Back by popular demand! A little peek into the purchases that we’ve made during November to add to our personal stock. Our book purchases tend to be via Waterstones, specialist bookshops and/or publishers and we lean towards editions that are exclusive, limited or one off. Here’s a little insight into what we’ve chosen lately and why. You can read October’s roundup here.
On Gallows Down by Nicola Chester
A purchase due to local connection – and historical interest! We loved this book so much that it’s now in stock (as a signed edition too!). Just diving into the first few chapters was enough to transport us back to childhood, countrylife and more simple times and ways. Our childhood was only just over three decades ago but you know what we mean! This is our first non-fiction choice in a long time too! You can order your box here.
On Gallows Down is a powerful, personal story shaped by a landscape deeply loved; one that ripples and undulates with protest, change, hope – and the search for home.
From treetop protests at the Newbury Bypass to the grand Highclere Estate, On Gallows Down is that rare thing: nature writing as political as it is personal.
About the Book
From the girl catching the eye of the ‘peace women’ of Greenham Common to the young woman protesting the loss of ancient and beloved trees, and as a mother raising a family in tied and tenanted farm cottages on grand, country estates, this is the story of how Nicola came to write – as a means of protest. Of how she discovered the rich seam of resistance that runs through Newbury’s people from the English Civil War to the Swing Riots and the battle against the Newbury Bypass, the hope she finds in the rewilding of Greenham Common after the military left, and the stories told by the landscapes of Watership Down, the gibbet perched high on Gallows Down and Highclere Castle.
Nature is indelibly linked to belonging for Nicola. She charts her story through the walks she takes with her children across the chalk hills of the North Wessex Downs, through the song of the nightingale and the red kites, fieldfares, skylarks and lapwings that accompany her; the badger cubs she watches at night; the velvety mole she discovers in her garden and the cuckoo, whose return she awaits.
On Gallows Down is about how Nicola came to realise that it is she who can decide where she belongs, for home is a place in nature and imagination, which must be protected through words and actions.
Santa Claus and a Christmas Carol by Russel Ince
Step into a Christmas Imaginarium and visit Russel Ince’s shop on the Isle of Wight. Too far? You can escape into the wonder of Christmas with one of his books! Have a browse of the website and order your copy here.
About the Book
The magical story of how Santa Claus and Charles Dickens Saved Christmas…
Santa’s Village is under siege and Elven magic is failing. Joy and hope is dwindling in the hearts of Humans and Christmas is in grave danger of disappearing forever. Queen Victoria sits upon the throne of the British Empire, Charles Dickens is emerging as a global superstar and the rise of the machines has begun, all as a powerful darkness creeps across the world. Santa Claus is thrust into a magical adventure beyond the walls of the North Pole, to Victorian London. Here he must convince legendary author, Dickens to join him on his extraordinary quest to save Christmas.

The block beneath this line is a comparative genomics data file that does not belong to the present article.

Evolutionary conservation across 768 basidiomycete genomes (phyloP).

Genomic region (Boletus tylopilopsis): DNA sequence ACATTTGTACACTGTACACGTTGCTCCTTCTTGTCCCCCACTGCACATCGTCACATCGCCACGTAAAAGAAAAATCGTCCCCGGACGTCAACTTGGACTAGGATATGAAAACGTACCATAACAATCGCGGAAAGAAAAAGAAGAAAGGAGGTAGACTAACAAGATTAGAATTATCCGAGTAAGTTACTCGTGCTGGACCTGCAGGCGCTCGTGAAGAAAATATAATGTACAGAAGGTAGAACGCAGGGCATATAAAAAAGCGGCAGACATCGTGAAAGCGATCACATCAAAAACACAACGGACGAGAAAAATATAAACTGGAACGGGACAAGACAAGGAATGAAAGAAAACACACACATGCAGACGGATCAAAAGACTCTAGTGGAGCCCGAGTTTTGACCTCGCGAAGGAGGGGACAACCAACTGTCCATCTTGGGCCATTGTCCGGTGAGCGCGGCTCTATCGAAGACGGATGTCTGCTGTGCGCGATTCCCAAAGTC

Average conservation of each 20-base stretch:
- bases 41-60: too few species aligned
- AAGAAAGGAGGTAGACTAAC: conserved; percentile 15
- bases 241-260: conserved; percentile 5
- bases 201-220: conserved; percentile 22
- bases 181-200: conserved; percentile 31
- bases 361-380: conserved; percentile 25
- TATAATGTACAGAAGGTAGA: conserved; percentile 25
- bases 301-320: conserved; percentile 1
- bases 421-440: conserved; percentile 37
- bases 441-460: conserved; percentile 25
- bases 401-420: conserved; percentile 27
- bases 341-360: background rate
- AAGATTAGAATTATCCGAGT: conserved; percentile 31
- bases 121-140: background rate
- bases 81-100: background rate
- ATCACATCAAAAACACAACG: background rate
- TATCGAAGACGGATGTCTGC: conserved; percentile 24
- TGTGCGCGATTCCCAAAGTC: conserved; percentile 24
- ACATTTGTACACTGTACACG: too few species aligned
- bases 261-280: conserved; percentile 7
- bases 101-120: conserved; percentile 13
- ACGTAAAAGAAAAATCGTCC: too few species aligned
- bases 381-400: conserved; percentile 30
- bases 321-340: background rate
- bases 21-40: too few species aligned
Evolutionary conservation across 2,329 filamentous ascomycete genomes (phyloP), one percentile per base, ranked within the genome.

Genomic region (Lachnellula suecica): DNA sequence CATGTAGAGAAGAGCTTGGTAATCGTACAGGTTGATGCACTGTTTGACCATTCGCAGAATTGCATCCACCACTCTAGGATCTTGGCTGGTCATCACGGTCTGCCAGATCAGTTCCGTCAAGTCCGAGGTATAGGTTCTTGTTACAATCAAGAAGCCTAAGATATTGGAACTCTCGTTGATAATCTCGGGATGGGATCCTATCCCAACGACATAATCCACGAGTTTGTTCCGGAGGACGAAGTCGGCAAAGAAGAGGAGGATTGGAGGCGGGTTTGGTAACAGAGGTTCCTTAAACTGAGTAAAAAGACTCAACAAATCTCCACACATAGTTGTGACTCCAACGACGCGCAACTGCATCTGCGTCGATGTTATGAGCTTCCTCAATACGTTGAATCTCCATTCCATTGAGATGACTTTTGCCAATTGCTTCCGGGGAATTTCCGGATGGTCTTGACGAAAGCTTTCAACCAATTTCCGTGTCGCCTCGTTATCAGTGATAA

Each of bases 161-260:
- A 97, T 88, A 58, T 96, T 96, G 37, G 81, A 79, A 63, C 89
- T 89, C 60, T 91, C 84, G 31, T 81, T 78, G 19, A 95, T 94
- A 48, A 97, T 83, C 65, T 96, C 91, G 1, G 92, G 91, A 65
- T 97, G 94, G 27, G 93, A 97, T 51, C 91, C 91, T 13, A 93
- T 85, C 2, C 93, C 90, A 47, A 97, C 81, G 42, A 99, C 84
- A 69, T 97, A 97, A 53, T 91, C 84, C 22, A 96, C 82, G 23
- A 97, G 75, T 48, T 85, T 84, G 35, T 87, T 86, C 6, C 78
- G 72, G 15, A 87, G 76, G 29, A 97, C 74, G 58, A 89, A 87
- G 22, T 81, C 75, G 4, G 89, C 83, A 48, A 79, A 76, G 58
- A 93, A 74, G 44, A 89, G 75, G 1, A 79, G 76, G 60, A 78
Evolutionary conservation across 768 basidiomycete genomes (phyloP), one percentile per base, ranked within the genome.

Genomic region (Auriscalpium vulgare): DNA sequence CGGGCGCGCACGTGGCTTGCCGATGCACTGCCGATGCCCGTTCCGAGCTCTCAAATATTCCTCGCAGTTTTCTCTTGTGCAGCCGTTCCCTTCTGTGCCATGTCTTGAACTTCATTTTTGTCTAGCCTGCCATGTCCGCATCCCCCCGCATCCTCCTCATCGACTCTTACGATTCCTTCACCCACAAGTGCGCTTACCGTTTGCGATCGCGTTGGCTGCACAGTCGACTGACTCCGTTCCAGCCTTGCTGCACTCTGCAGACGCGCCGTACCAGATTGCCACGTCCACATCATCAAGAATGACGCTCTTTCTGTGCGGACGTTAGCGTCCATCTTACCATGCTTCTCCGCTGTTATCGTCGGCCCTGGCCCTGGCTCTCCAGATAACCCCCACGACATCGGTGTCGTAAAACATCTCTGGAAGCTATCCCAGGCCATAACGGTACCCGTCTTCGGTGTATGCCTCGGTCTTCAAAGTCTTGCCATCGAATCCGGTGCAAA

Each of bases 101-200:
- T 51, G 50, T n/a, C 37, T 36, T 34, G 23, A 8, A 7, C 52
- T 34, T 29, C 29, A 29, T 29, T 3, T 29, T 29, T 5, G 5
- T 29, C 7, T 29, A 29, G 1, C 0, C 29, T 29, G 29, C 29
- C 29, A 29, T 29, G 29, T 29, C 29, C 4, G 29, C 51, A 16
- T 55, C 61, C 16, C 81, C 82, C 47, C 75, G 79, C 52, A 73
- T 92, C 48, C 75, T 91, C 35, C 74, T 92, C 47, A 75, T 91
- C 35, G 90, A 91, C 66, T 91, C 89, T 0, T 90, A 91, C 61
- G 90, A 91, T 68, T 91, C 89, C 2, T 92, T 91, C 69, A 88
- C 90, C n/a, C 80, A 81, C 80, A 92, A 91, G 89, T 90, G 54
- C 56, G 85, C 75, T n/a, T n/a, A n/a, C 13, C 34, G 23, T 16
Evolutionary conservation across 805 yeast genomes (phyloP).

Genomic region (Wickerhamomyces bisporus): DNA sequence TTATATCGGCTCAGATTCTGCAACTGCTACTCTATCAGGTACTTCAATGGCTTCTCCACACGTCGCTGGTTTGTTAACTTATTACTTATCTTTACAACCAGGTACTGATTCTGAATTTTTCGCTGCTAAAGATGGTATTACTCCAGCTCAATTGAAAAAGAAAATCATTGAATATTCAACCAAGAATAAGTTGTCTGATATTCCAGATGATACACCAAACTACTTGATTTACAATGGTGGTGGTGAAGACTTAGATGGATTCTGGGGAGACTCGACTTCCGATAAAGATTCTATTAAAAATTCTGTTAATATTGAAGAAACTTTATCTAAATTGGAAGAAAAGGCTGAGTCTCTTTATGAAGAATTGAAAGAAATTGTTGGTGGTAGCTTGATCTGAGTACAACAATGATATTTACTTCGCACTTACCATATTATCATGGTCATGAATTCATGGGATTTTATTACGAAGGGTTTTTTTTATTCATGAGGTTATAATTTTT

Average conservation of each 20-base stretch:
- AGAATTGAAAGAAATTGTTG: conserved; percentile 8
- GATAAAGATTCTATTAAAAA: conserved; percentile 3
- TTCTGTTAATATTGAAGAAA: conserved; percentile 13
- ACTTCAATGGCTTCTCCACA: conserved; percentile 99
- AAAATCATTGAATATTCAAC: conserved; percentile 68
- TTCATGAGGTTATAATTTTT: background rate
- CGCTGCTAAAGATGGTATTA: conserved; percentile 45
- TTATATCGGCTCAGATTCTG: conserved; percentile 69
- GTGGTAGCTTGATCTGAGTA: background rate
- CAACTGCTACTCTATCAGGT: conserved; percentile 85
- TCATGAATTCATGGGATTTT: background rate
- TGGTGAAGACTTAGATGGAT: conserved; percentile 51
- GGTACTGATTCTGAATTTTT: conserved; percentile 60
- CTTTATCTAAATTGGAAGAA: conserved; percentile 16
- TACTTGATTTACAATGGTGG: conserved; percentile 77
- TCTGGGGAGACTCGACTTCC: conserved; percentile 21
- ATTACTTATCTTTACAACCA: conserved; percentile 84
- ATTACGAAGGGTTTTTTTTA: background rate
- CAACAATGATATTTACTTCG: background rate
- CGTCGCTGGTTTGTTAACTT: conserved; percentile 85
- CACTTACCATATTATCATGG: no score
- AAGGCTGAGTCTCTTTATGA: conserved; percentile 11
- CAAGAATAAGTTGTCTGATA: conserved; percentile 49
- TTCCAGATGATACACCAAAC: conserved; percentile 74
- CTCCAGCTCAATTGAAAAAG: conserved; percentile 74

Go Tell the Bees that I Am Gone by Diana Gabaldon
We could NOT ignore this. If you’re into the Outlander series or books then you have to have this special edition from Waterstones. Signed by the Author, with gold bee end pages and sprayed edges… it’s stunning. Now just to catch up with the last few books in the series before this one!
About the Book
The past may seem the safest place to be . . . but it is the most dangerous time to be alive. . . .
Jamie Fraser and Claire Randall were torn apart by the Jacobite Rising in 1743, and it took them twenty years to find each other again. Now the American Revolution threatens to do the same.
It is 1779 and Claire and Jamie are at last reunited with their daughter, Brianna, her husband, Roger, and their children on Fraser’s Ridge. Having the family together is a dream the Frasers had thought impossible.
Yet even in the North Carolina backcountry, the effects of war are being felt. Tensions in the Colonies are great and local feelings run hot enough to boil Hell’s tea-kettle. Jamie knows loyalties among his tenants are split and it won’t be long until the war is on his doorstep.
Brianna and Roger have their own worry: that the dangers that provoked their escape from the twentieth century might catch up to them. Sometimes they question whether risking the perils of the 1700s —among them disease, starvation, and an impending war—was indeed the safer choice for their family.
Not so far away, young William Ransom is still coming to terms with the discovery of his true father’s identity—and thus his own—and Lord John Grey has reconciliations to make, and dangers to meet . . . on his son’s behalf, and his own.
Meanwhile, the Revolutionary War creeps ever closer to Fraser’s Ridge. And with the family finally together, Jamie and Claire have more at stake than ever before.